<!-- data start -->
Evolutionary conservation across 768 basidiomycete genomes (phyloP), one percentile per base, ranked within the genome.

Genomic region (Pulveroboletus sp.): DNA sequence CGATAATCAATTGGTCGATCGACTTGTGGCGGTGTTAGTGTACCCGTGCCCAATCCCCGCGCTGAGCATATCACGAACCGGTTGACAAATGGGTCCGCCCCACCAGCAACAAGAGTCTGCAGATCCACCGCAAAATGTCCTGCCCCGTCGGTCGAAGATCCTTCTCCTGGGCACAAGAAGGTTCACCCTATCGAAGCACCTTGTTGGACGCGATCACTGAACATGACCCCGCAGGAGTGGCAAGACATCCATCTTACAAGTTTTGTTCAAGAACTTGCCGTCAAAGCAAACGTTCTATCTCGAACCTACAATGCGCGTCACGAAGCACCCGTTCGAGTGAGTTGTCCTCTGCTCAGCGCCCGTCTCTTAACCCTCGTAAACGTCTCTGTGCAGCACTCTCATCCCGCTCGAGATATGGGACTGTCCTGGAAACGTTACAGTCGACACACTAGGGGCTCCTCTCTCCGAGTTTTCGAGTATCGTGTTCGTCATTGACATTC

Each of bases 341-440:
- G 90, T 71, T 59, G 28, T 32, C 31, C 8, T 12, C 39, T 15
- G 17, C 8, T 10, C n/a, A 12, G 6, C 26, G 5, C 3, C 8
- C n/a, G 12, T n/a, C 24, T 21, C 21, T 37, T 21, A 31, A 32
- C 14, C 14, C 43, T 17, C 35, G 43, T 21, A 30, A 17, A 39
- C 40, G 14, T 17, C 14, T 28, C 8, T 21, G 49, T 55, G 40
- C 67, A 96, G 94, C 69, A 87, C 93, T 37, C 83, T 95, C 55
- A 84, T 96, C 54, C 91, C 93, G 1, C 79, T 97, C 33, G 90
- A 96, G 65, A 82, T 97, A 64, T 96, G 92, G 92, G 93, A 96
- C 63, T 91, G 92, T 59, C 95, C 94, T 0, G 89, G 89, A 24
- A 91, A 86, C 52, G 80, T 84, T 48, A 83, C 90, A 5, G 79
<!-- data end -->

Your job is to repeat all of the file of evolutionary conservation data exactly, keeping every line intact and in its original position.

Evolutionary conservation across 768 basidiomycete genomes (phyloP), one percentile per base, ranked within the genome.

Genomic region (Pulveroboletus sp.): DNA sequence CGATAATCAATTGGTCGATCGACTTGTGGCGGTGTTAGTGTACCCGTGCCCAATCCCCGCGCTGAGCATATCACGAACCGGTTGACAAATGGGTCCGCCCCACCAGCAACAAGAGTCTGCAGATCCACCGCAAAATGTCCTGCCCCGTCGGTCGAAGATCCTTCTCCTGGGCACAAGAAGGTTCACCCTATCGAAGCACCTTGTTGGACGCGATCACTGAACATGACCCCGCAGGAGTGGCAAGACATCCATCTTACAAGTTTTGTTCAAGAACTTGCCGTCAAAGCAAACGTTCTATCTCGAACCTACAATGCGCGTCACGAAGCACCCGTTCGAGTGAGTTGTCCTCTGCTCAGCGCCCGTCTCTTAACCCTCGTAAACGTCTCTGTGCAGCACTCTCATCCCGCTCGAGATATGGGACTGTCCTGGAAACGTTACAGTCGACACACTAGGGGCTCCTCTCTCCGAGTTTTCGAGTATCGTGTTCGTCATTGACATTC

Each of bases 341-440:
- G 90, T 71, T 59, G 28, T 32, C 31, C 8, T 12, C 39, T 15
- G 17, C 8, T 10, C n/a, A 12, G 6, C 26, G 5, C 3, C 8
- C n/a, G 12, T n/a, C 24, T 21, C 21, T 37, T 21, A 31, A 32
- C 14, C 14, C 43, T 17, C 35, G 43, T 21, A 30, A 17, A 39
- C 40, G 14, T 17, C 14, T 28, C 8, T 21, G 49, T 55, G 40
- C 67, A 96, G 94, C 69, A 87, C 93, T 37, C 83, T 95, C 55
- A 84, T 96, C 54, C 91, C 93, G 1, C 79, T 97, C 33, G 90
- A 96, G 65, A 82, T 97, A 64, T 96, G 92, G 92, G 93, A 96
- C 63, T 91, G 92, T 59, C 95, C 94, T 0, G 89, G 89, A 24
- A 91, A 86, C 52, G 80, T 84, T 48, A 83, C 90, A 5, G 79